As a bit of a side note on quantizers it's important to mention chord-based quantizers. Chord quantizers do exactly what it sounds like they do. They help you make chords! Even though standard quantizers can do a great job keeping you on track melodically, when it comes to single notes in a track, they won’t necessarily help you make specific chords since obviously not every note in a scale is in every chord in a key. These quantizers will help you get those perfect intervals between notes to make the type of chords our ears are used to hearing in more harmonically “pleasing” music.

The Instruo Harmonaig is a good example of a complex but simple to use chord quantizer. One CV source goes in and 4 come back out that are all harmonically related to create a huge range of chords and chord inversions to keep things nice and melodic!

Skip the Line: Harmony-Oriented Sound Sources

If you take the idea of what the quantizer is doing and the parts involved to make it work…then you boil them down to the essence of their purpose, you may end up with something like this next option for keeping things melodic. The harmony-oriented oscillator skips a few steps and gets right to the front of the line to create harmonically related oscillator sounds in one self-contained module.

The Qu-Bit Chord is a super easy to use example of this. The Chord allows you to create all sorts of melodically related chord voicings in a single 14hp module. It's a wavetable based module that allows you to create these chords with a huge range of tonal possibilities as a result. There is even a polyphonic mode in which the Qu-Bit Chord can have each of its 4 voices played individually by any capable sequencer or keyboard.

A second interesting example of a harmony based oscillator is the Verbos Harmonic Oscillator. Mark Verbos created the Harmonic Oscillator after being inspired by some old ideas introduced by Don Buchla in the 100 series of his modules. In this case, many of the standard waveforms are present, but the main course is the harmonic sine section. Instead of a standard single sine wave output, the sine wave is actually 8 harmonically related sine waves. On this module you can mix all of those outputs on board to create some stunningly beautiful and harmonically sweet sounds.

On the Outside Looking In

Ok ok…sometimes we get fixed in our creative ways. We find ourselves going back to what works because…well…it works. In this, many people get used to their methods of producing melodic music on whatever bits of hardware (or software) they know. The nice thing about Eurorack and modular in general, is that there is no reason you can’t have these highly customized instruments play well with the gear world outside.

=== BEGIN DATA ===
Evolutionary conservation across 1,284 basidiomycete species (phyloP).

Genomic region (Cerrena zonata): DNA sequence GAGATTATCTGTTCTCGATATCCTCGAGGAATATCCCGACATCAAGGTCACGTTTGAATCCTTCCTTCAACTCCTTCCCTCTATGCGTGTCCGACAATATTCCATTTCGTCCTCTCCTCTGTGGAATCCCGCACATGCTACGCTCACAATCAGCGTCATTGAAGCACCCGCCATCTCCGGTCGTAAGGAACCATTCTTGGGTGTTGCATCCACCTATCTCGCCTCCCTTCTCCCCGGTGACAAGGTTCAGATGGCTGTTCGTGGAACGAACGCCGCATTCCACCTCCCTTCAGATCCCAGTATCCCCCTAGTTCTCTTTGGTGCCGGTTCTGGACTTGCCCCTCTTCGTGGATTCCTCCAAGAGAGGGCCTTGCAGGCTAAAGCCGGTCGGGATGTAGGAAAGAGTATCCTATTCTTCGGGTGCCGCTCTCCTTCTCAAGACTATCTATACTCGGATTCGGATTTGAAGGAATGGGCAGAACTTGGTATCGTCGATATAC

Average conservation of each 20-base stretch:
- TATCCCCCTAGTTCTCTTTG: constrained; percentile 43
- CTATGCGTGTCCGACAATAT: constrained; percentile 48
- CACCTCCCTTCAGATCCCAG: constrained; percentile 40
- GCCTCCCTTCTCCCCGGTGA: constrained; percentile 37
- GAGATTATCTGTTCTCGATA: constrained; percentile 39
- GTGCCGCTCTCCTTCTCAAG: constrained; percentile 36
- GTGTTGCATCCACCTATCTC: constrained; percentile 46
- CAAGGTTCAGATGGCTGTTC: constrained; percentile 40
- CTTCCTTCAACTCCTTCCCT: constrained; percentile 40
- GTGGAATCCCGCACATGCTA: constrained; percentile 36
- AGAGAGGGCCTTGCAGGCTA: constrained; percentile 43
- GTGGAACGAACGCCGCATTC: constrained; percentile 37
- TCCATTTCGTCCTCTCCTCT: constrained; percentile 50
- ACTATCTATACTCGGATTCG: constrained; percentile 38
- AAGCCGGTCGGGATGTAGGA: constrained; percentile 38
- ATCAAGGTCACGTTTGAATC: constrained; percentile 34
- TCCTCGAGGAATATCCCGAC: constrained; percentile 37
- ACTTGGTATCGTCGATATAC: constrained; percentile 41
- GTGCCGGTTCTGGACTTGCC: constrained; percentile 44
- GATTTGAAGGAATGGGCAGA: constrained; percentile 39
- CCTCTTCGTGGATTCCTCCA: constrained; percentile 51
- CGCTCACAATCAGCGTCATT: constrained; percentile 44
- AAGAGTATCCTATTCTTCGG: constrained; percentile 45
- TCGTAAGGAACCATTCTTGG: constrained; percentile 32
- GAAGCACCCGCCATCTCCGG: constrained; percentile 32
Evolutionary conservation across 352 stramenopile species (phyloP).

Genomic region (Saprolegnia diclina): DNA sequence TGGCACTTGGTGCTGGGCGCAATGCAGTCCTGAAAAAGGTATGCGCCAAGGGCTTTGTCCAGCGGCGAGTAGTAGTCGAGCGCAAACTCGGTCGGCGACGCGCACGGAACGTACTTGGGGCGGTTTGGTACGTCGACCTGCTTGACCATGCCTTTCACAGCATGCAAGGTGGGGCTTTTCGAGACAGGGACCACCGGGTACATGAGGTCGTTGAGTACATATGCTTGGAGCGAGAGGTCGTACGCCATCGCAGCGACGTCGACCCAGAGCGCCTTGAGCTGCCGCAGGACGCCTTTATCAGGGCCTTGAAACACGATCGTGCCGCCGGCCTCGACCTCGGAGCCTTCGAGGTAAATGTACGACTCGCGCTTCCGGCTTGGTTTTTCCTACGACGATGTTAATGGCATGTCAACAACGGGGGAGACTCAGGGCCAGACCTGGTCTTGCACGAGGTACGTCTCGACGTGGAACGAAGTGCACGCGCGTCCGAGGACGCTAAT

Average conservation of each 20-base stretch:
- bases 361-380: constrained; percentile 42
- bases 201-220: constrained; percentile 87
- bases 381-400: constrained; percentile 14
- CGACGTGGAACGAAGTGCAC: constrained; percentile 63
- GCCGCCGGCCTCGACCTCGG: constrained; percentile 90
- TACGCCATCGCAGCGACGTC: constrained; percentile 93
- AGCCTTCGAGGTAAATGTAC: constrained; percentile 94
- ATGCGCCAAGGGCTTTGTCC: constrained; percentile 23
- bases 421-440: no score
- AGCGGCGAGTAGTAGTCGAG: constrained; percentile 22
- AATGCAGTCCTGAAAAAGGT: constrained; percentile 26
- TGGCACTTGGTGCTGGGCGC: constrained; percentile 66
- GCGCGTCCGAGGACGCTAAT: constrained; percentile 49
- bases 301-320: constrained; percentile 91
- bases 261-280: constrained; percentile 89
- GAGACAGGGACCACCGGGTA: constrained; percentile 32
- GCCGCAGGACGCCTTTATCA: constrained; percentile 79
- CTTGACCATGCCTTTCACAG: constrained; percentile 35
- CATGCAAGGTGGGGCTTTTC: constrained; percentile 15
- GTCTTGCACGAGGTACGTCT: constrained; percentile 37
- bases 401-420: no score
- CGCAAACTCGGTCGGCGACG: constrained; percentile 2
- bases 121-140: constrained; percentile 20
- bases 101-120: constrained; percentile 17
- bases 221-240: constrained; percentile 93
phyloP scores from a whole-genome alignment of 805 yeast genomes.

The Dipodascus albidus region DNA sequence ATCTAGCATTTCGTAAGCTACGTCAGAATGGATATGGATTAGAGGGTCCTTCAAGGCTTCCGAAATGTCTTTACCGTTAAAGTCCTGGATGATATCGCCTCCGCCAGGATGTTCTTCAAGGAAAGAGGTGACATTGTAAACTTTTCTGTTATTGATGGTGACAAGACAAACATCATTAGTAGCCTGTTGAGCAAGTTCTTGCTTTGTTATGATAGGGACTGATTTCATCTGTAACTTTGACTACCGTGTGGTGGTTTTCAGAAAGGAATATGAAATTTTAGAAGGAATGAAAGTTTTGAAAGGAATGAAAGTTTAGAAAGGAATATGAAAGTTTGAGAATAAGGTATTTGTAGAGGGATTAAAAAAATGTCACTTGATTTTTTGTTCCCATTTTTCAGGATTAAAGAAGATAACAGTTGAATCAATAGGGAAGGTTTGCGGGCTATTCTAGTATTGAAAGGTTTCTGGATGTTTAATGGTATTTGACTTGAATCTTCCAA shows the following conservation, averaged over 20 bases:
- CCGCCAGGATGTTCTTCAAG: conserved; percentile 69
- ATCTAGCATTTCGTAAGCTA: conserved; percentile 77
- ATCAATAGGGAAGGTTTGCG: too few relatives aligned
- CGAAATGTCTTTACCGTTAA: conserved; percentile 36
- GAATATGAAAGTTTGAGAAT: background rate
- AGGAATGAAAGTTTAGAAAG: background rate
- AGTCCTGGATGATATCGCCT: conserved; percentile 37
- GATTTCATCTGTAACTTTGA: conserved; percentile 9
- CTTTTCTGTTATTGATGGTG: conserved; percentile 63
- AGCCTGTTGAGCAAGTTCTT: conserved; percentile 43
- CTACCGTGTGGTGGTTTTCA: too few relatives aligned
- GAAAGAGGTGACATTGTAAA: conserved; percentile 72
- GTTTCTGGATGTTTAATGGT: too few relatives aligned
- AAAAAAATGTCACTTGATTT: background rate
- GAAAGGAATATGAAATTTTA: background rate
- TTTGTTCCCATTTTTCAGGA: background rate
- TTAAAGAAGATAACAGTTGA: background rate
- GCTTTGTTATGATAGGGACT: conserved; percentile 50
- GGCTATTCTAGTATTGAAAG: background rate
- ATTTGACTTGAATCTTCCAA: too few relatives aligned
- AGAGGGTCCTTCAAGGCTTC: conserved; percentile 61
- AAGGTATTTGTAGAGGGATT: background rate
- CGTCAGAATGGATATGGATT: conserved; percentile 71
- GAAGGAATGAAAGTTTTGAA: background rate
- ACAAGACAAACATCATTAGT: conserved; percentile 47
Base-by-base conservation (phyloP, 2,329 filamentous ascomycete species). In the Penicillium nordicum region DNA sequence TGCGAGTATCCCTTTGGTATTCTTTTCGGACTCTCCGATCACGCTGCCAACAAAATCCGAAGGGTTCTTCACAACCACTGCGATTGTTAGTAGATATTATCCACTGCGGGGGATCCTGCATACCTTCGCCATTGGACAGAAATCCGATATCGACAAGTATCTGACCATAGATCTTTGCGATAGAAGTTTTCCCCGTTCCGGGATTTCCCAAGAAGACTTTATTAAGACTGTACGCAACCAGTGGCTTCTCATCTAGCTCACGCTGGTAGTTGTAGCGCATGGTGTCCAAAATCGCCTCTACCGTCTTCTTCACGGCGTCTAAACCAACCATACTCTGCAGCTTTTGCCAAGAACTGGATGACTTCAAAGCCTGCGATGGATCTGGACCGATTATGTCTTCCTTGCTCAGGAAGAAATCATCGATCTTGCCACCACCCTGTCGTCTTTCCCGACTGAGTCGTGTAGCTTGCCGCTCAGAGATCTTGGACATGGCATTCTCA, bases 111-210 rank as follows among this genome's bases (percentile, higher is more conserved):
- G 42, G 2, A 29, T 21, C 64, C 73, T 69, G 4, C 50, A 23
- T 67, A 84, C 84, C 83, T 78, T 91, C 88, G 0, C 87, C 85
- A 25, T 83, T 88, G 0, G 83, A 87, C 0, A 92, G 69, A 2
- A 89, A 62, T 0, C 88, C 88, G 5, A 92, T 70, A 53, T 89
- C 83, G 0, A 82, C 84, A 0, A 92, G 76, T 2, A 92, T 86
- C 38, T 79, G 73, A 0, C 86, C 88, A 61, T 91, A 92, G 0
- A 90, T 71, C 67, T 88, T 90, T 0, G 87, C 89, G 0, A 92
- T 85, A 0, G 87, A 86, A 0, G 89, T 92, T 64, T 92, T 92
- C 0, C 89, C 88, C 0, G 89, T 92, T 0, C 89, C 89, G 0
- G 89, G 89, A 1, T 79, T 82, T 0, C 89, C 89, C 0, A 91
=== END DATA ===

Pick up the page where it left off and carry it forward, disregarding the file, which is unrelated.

MIDI converter modules are a huge asset when marrying modular to outside gear. These smart little modules can send and receive signals to and from other pieces of gear with little to no trouble at all. As a result we can bring in whatever pieces of gear we feel most comfortable on. If you feel more comfortable using Elektron sequencers…use them!

To avoid mentioning too many different modules, let's go back to the Squarp Hermod again. The Hermod is a very capable midi module on top of being a fantastic sequencer and quantizer. It can receive (and send for that matter) midi information from outside gear into a Eurorack case. Hermod can also quantize whatever is sent in to keep things on the grid so to speak. This allows you to keep modular gear in time with external gear which will be fairly important when trying to make traditional songs out of modular.

To Zip or Not to Zip

Modular synths are one of the most capable instruments available in the current age of some very capable music instruments. Sure, the tendencies to make the most insane sounds possible will undoubtedly lead you to being poked fun at by those who are less than thrilled by the sheer sonic terror of 14 modules fm’ing each other simultaneously, but for every opportunity to make some noise…there is an equal opportunity to make something melodic and harmonically rich.

In almost every article I have written here at Perfect Circuit, I have talked about the adaptability of modular synths being perhaps their strongest defining element. For me it was the main selling point on the idea of getting into the format in the first place. So, with a few choice modules to help with sequencing and quantizing, making harmonically pleasing sounds is absolutely as possible with modular synths as with anything else.

However, next time consider showing the modular non-believers your top 40 radio banger before showing them the soundtrack you composed from zipper farts for 45 minutes. Then by all means…ahem..let it rip…(sorry…not sorry).